Even a small change in backstroke timing will affect rotation timing to impact; this means that your ability to square the club at impact can change from day to day. The problem can be increased when you take a sleeve of balls out to the practice green and hit your first putt. If you miss left you will take another ball out of the sleeve and now over-compensate and hit right. There may not have been a directional problem in the first place there may have been a problem with tempo. But, you will begin to compensate for a problem that could not be rectified if you were playing in a competitive situation because you only get one go at it.
In your one attempt you may miss left, but alignment is just one factor that you will have taken into account to ensure you hole the putt. You may have already taken this into account and decided to aim slightly right of your target thus trusting your own abilities for that putt. You do not have a sleeve of balls to try and try again. This is where confidence in your own ability plays an important role.
TIP TWO: Another method of creating competitive practice is to set yourself little competitions; devise little mini-games, set goals for yourself and attempt to beat them. You can play your friends at a putting competition for a pound; and feel your competitive edge shine through when you hole that putt to win.
Here is a sample competitive practice game to try. The ‘Round the Clock’ putting game.
You need to pick one of the holes on the practice green and position six balls around it to form a clock face. Choose a hole which best represents one of the holes on the course you are about to play. Each and every putt is to win the hole. It’s a fact. Great sports people develop a winning habit by carefully enacting the exact same procedure in their shot execution. And, it’s the quickest way you can improve your score. So, remember to keep a score. This will further help in creating an association between the putting green and the course and will aid you in knowing the pace of the greens on the day.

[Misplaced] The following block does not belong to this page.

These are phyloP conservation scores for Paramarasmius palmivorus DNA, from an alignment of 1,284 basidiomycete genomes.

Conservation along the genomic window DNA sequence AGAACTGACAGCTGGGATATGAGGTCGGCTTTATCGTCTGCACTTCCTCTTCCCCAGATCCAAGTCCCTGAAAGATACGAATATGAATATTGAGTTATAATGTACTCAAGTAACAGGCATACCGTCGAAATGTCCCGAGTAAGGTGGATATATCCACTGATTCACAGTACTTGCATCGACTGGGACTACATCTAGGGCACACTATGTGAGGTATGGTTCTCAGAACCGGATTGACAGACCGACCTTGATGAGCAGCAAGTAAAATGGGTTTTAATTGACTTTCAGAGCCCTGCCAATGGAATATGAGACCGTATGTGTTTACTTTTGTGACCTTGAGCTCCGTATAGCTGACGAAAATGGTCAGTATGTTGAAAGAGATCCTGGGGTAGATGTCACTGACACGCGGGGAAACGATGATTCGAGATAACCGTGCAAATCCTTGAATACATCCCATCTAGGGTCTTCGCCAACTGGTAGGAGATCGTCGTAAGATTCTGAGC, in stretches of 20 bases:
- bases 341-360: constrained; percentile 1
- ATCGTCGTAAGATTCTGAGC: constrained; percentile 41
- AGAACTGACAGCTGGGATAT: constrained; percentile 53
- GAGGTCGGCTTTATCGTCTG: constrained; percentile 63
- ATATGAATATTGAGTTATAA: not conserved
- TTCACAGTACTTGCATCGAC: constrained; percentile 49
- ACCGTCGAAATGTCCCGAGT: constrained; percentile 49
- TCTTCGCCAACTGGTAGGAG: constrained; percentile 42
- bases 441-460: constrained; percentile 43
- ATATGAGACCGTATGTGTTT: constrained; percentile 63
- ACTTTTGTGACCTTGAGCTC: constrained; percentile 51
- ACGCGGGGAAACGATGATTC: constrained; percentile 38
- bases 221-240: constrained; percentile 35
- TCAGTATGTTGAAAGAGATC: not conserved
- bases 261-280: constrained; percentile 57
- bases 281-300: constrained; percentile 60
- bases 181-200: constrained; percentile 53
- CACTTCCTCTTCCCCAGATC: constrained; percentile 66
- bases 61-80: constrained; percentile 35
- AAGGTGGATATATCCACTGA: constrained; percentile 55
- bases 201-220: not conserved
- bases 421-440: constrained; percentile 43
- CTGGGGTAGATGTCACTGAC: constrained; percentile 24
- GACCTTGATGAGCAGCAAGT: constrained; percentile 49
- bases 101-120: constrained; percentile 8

This will also help bring you added confidence in your putting to take onto the course with you.
TIP THREE: Practice your distance control as this is such an important part in sinking those putts. A very good method for this is to use your Zen Oracle putter. Take your stance or even stand straddle to the hole, and by holding the putter in one hand just roll a few putts by “releasing” the ball to the hole from the aperture. Also try doing this drill while at the same time looking directly at the hole. This way you will start to synchronise your motor pattern with your aim and so improve your hand-to-eye coordination. For more information on this watch the Release Drill on your Drills DVD. This drill will help synchronise the feeling of the ground, ball, club and your hand all together. It will also help in judging your distances. You will see most good tour pros doing this drill in their putting routine. Almost everyone acts out a simple bowling motion towards the hole when judging the distance, but this drill also gives you a feel for the ball on the ground from the ball rolling in the aperture during this drill.
I hope some of the aspects I have identified through this article will enable you to start taking a great putting stroke from the so called ‘practice putting green’ to the course with confidence.